When I came off the pill for the first time at age 21, everything felt different. My emotions felt different, and my relationships changed. However, I was left with little alternatives for contraception. To me, taking the pill had become synonymous with being responsible, and I felt like I was failing at being a responsible woman and controlling my fertility.

At the same time, I felt so great coming off of it that I knew it wasn’t an option for me any longer. I felt truly like myself for the first time. One line in particular from a short film called Birth Control Your Own Adventure really resonated with me. This film is about how one woman struggles to find the right hormonal birth control. At one point a friend asks her, “How do you even know who you are if you’ve always been on the pill?” And, truly, I don’t think I knew myself while I was on it.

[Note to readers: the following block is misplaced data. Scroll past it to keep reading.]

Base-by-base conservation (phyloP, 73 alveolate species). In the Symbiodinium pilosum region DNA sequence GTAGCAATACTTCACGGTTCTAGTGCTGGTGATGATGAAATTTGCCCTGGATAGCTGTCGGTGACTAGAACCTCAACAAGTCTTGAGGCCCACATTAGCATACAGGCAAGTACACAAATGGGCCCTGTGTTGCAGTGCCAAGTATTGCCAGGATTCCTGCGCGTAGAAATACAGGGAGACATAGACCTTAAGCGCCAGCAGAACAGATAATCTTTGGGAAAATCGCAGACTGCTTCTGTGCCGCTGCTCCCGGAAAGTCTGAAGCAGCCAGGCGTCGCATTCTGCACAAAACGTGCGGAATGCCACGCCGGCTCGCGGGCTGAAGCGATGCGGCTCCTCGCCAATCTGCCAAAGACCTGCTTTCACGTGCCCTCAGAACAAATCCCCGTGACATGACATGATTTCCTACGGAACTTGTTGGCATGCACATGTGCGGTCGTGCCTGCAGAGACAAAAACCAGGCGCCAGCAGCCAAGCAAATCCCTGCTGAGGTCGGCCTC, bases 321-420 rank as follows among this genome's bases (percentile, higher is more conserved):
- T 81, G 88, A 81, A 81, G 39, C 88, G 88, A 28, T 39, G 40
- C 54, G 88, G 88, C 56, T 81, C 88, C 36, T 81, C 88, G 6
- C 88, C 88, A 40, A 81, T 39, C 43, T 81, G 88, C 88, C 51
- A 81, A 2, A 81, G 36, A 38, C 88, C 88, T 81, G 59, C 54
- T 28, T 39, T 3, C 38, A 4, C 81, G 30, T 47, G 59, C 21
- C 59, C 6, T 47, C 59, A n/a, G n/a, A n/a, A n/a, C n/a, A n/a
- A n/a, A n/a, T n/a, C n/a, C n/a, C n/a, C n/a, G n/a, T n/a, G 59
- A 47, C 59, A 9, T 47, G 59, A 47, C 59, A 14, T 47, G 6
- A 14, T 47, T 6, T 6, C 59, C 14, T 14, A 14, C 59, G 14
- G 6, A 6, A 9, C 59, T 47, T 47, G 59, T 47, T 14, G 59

In my search for a better birth control, I stumbled upon fertility awareness methods. I found out that it was possible to track my cycle and determine daily whether I was infertile or infertile. Charting my cycle helped me learn when to expect a period. I had no idea that you could literally count high temperatures after ovulation in order to know when to expect a period. This feeling felt revolutionary, and I wanted to tell everyone.

When I try to share the joy I have found in this method, I often hear a few retorts. I’ve listed a few below along with my responses to these arguments.

The Arguments Against Fertility Awareness

  • Why should I have to plan sex? It seems kind of sexist that you expect women to wait to have sex at certain points in their cycle. On the pill, I can have sex whenever I want.

With fertility awareness methods, you don’t really have to “plan” to have sex. You can, however, choose to have unprotected sex during the infertile times of the cycle. If you are using a secular form of fertility awareness, you can also use condoms or other barriers during other points of the time in the cycle (keeping in mind that these barrier methods have their own efficacy rates).